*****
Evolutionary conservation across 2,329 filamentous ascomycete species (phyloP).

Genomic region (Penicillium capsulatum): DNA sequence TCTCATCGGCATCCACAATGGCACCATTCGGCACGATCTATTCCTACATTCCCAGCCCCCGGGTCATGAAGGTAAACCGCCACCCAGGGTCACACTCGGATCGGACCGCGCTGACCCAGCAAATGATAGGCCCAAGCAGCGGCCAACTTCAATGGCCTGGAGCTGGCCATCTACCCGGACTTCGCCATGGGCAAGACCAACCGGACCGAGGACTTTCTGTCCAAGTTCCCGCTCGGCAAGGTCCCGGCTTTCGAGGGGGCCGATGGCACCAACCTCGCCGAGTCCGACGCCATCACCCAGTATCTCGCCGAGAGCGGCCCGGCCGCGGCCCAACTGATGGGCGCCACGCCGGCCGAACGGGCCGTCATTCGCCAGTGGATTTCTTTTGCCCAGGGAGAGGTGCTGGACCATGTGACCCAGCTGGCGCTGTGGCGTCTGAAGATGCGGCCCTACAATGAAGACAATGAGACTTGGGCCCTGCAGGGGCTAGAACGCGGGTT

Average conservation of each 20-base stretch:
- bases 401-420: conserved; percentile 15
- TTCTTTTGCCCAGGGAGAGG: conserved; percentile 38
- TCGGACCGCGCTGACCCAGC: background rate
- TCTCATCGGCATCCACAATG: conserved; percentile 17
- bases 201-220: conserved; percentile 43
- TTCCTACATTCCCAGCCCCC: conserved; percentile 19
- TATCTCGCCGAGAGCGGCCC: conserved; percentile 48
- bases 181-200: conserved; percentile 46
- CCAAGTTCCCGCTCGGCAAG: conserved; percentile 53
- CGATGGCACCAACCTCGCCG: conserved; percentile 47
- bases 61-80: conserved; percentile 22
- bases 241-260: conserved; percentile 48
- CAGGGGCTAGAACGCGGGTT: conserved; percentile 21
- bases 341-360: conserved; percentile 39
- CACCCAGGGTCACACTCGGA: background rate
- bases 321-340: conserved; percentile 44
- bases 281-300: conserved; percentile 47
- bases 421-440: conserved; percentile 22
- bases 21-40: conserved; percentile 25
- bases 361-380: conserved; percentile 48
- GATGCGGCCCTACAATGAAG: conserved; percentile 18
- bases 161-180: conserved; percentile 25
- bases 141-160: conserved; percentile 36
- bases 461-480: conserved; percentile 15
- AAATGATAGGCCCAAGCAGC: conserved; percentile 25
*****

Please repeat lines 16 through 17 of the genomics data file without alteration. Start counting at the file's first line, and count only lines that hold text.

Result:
- CAGGGGCTAGAACGCGGGTT: conserved; percentile 21
- bases 341-360: conserved; percentile 39